Paul Waldman

Paul Waldman is a weekly columnist and senior writer for The American Prospect. He also writes for the Plum Line blog at The Washington Post and The Week and is the author of Being Right is Not Enough: What Progressives Must Learn From Conservative Success.

Recent Articles

Why the Republicans Should Go Ahead and Have Their Civil War

Flickr/Donkey Hotey
Watching gleefully while your opponents tear themselves apart is a bipartisan Washington pastime. For many years, Republicans were able to do much more of it than Democrats, for the simple reason that Democrats tend to bicker among themselves more, and nothing produces such bickering like lost presidential elections. But now, having lost two such elections in a row, it's the Republicans who are at each other's throats, and Democrats who look on with a smile. I always find these arguments interesting, not because I enjoy giving a Nelson Muntz "Ha-ha!" to the GOP (OK, maybe just a little) but because their outcome ends up shaping our politics in the coming years. So I have a message for my Republican friends: Ignore the Democrats laughing at you about the infighting. Squabbling amongst yourselves is exactly what you should be doing right now. It's hard to keep that in mind when your opponents are belittling you and columnists are shaking their heads at your disarray ( see here for...

Asking Serious People Silly Questions

Erin Burnett, trying to keep from giggling.
I've written before about the media's inability to talk about the issue of marijuana legalization without turning into eighth graders, peppering their stories with references to Cheech & Chong and making generally idiotic stoner references ("Put down those Doritos and turn down that Dead bootleg—a new policy statement from the Office of National Drug Control Policy could be a serious buzz-cruncher!"). Whether this is changing now that Washington and Colorado passed decriminalization schemes in the last election and momentum is building in other states for similar measures, I'm not sure. But Mark Kleiman, who has done extensive research on the potential consequences of drug legalization and is now acting as a consultant to the state of Washington as it finds its way toward implementing the law the voters there passed, found himself confronted with a smirking Erin Burnett on CNN, who wanted to know whether he's a pot smoker or not, and handled it perfectly . "I don't think there's...

Stuck With Each Other

AP photo/David Goldman
Imagine you're a religious right activist, used to being a serious player within the Republican party, the kind of person candidates court and party chieftains huddle with. You've done well at making sure that just about every politician in your party has the right position on your issues. You may not always get everything you want as quickly as you want, but you know that you don't have to waste energy fighting rear-guard actions within the GOP. But then bad things start to happen. We spend a couple of years talking about nothing but the economy and budgets, ignoring your favorite issues, and some in the party suggest that the real culture war isn't your culture war, it's an economic one. A couple of your favorite candidates get a little too candid with their views on rape, and end up losing at the polls, leading some influential strategists to suggest that the party needs to shift its focus away from your issues. Then one of your party's senators comes out in support of same-sex...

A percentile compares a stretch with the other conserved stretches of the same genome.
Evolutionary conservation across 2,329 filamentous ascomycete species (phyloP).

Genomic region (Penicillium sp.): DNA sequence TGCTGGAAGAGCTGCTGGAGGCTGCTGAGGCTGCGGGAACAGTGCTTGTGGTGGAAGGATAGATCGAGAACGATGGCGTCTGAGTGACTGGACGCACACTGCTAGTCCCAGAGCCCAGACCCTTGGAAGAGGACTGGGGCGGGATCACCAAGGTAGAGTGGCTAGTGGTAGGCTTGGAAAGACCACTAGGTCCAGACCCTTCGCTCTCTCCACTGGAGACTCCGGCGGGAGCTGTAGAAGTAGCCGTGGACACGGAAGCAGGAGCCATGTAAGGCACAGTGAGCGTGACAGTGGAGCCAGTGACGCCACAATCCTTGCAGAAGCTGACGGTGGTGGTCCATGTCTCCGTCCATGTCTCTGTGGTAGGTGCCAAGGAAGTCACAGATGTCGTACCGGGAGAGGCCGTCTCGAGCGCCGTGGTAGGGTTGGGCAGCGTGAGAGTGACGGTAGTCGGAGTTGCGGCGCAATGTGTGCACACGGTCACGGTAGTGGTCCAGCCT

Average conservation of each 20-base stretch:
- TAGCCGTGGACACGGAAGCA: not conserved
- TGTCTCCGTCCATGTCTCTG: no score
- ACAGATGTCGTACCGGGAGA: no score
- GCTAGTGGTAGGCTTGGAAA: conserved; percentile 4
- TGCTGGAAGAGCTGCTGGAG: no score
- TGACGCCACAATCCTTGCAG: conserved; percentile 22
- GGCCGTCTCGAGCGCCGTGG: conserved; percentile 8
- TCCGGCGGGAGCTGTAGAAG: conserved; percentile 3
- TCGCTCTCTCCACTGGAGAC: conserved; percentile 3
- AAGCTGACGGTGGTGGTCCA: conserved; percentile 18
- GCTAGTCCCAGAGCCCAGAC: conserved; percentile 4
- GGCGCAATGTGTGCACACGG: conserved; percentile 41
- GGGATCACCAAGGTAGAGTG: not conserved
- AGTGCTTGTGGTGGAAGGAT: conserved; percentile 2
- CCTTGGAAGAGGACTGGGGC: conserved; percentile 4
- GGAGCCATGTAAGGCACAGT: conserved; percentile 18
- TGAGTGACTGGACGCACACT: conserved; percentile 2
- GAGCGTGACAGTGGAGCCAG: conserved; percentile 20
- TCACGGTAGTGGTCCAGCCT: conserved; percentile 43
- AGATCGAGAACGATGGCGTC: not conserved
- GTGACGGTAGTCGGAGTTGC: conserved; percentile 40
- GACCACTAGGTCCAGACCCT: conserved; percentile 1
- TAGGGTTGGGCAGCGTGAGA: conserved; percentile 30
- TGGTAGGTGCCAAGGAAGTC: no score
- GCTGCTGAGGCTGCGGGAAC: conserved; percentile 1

Ringside Seat: Don't Give Up on Gun Control Yet

In the wake of the horrific shooting at Sandy Hook Elementary in December, it seemed that the time had finally come for some real restrictions on the kinds of firearms people can buy. After years of not even bothering to propose new laws, Democrats found their courage and put forward a number of proposals, none of which got more attention than a new ban on assault weapons. But now it looks like the assault-weapons ban is dead, or at least shunted indefinitely to the side. The ban's sponsor, Senator Dianne Feinstein, told reporters today that Majority Leader Harry Reid told her that while the assault-weapons ban may be offered as an amendment to a larger bill, it won't be a stand-alone measure, and it's unlikely to pass. So it looks like your God-given right to go down to the range and pretend you're G.I. Joe is intact for the foreseeable future. And that may not be such a disaster. The truth is that spectacular massacres like Sandy Hook and Aurora notwithstanding, almost nine in ten...

War of Cluelessness

Flickr/Gage Skidmore
I have a piece at today about what the press did and didn't learn from its performance leading up to the war that I wanted to expand on a little. You might remember Donald Rumsfeld's philosophical musings on "known unknowns" and "unknown unknowns," which I think offers a good way to look at how so many people got so much wrong, with such tragic results. There were things they knew they didn't know, but they decided that those things didn't matter (or that they just didn't care), and there were things they didn't know they didn't know. That applies to the Bush administration, its supporters, the frightened Democrats who went along, and to the press. Here's a bit of what I wrote: When there's a war in the offing, the flags are waving and dissenters are being called treasonous, the media's courage tends to slip away. Which is particularly regrettable, since the time when the government is pressing for war should be the time when they are more aggressive than ever, exploring every...